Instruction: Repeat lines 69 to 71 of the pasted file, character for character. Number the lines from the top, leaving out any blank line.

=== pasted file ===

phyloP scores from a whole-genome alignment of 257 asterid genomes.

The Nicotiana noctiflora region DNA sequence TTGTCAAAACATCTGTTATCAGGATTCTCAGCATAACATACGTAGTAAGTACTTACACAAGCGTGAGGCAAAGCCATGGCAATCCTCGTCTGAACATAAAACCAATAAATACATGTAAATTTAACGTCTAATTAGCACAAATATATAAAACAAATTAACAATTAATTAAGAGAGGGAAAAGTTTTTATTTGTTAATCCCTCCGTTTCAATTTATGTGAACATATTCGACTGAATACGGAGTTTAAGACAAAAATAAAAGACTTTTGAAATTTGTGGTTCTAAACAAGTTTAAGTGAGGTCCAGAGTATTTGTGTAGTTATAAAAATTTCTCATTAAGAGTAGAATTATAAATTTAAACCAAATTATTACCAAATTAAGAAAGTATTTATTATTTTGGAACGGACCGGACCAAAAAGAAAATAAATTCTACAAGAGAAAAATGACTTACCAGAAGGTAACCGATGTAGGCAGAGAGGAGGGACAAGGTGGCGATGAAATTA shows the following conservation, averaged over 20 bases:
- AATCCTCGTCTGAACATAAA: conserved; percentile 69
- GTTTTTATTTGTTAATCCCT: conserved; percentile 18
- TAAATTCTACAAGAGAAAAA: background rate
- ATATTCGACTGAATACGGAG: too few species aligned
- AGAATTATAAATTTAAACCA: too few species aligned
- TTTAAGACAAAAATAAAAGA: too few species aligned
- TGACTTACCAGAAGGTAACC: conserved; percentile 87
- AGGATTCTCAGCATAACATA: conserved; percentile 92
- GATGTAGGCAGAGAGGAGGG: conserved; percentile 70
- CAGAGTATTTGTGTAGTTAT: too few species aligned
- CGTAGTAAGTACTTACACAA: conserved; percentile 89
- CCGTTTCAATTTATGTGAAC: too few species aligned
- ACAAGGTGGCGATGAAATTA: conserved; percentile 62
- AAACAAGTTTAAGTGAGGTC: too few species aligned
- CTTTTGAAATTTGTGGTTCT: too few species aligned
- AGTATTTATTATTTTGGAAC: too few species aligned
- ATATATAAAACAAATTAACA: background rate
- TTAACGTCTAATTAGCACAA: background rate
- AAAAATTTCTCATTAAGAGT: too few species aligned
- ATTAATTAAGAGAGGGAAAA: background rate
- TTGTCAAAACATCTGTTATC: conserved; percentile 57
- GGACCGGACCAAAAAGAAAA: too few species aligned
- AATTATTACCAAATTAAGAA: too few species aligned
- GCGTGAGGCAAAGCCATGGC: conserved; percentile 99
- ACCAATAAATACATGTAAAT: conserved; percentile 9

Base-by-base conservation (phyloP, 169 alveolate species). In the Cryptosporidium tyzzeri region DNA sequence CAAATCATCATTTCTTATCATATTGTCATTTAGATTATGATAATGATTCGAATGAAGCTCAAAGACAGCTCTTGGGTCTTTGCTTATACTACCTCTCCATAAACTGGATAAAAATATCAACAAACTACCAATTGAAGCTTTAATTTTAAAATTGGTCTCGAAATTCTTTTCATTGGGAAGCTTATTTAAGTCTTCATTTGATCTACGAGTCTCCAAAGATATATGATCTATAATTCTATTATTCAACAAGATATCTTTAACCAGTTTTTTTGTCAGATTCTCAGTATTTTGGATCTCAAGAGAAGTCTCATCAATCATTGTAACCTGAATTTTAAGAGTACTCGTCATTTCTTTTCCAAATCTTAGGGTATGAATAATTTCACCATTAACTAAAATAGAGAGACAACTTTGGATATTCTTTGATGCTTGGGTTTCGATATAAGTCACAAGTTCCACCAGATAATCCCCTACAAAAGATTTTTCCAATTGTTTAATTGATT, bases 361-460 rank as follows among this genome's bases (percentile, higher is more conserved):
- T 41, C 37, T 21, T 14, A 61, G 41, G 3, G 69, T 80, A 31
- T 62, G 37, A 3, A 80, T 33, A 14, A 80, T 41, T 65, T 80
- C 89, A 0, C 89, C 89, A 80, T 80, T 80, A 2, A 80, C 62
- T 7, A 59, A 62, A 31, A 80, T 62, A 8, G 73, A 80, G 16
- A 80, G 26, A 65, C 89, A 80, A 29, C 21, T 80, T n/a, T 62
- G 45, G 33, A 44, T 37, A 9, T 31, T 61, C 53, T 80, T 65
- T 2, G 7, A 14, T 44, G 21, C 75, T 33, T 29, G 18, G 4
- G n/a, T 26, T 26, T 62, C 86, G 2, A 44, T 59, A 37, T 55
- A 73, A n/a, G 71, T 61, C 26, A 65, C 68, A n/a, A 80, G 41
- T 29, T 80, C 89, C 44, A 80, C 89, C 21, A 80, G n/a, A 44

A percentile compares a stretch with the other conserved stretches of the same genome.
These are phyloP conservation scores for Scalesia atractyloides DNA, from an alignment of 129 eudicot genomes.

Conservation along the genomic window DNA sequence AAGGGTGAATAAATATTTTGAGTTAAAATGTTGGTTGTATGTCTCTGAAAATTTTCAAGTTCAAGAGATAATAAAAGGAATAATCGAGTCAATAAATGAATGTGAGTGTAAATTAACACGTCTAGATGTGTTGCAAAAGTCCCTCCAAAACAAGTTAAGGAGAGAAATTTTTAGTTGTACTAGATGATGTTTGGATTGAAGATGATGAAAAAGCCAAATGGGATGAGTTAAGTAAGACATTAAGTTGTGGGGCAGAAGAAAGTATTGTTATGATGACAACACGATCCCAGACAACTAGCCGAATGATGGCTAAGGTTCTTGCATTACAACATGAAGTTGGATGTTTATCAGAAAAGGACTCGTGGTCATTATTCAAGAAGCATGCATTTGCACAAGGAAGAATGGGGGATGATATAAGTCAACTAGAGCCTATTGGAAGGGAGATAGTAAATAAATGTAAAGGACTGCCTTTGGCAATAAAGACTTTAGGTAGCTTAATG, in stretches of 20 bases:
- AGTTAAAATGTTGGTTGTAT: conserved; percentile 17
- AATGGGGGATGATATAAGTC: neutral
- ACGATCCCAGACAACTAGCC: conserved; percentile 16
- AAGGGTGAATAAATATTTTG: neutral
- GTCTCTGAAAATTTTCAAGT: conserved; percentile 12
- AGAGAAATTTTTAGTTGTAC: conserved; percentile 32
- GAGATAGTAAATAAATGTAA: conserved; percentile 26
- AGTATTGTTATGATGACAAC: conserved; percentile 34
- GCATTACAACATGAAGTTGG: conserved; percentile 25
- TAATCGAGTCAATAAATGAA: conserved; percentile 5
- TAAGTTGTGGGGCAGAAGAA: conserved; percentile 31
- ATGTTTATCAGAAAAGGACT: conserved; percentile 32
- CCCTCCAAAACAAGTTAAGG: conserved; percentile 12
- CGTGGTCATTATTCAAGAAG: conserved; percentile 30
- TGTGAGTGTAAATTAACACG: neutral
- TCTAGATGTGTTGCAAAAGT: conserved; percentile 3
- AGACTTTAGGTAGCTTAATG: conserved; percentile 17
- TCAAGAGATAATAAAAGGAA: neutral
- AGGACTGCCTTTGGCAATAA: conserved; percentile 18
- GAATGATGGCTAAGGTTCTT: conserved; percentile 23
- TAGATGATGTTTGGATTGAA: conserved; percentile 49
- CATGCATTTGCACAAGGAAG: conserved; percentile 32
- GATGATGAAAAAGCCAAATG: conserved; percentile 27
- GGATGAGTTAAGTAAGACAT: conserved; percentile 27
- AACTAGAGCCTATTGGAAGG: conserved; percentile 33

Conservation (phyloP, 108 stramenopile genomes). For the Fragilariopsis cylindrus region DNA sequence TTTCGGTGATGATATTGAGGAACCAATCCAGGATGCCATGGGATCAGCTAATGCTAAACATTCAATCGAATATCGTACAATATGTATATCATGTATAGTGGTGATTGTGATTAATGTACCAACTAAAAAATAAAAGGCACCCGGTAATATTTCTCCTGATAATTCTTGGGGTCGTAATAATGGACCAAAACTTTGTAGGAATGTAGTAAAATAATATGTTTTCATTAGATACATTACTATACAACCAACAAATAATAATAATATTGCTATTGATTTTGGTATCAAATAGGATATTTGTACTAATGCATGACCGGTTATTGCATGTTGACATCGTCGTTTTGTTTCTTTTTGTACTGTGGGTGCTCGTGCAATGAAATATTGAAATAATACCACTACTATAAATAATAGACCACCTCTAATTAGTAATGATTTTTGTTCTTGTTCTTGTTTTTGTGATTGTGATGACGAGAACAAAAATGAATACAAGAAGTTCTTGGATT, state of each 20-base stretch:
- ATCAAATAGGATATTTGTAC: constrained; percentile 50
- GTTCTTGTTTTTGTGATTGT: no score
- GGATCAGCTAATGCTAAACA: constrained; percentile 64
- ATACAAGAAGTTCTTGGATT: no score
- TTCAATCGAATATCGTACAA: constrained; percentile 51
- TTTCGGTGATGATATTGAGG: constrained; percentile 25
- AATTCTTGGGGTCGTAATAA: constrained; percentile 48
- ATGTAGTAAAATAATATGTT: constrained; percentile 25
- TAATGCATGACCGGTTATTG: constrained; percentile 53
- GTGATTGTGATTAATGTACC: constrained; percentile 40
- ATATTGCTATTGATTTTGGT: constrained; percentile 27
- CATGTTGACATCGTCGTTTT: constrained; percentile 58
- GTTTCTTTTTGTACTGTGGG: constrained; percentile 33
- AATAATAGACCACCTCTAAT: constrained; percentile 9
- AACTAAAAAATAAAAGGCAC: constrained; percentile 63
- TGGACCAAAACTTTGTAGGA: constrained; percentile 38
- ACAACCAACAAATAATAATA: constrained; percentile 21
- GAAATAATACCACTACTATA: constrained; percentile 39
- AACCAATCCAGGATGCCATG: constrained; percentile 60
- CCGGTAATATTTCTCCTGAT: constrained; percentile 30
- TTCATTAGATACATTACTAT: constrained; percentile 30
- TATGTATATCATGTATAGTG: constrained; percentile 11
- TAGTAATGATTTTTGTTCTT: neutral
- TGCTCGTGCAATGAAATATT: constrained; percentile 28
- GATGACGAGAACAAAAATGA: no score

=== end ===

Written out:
- GTTCTTGTTTTTGTGATTGT: no score
- GGATCAGCTAATGCTAAACA: constrained; percentile 64
- ATACAAGAAGTTCTTGGATT: no score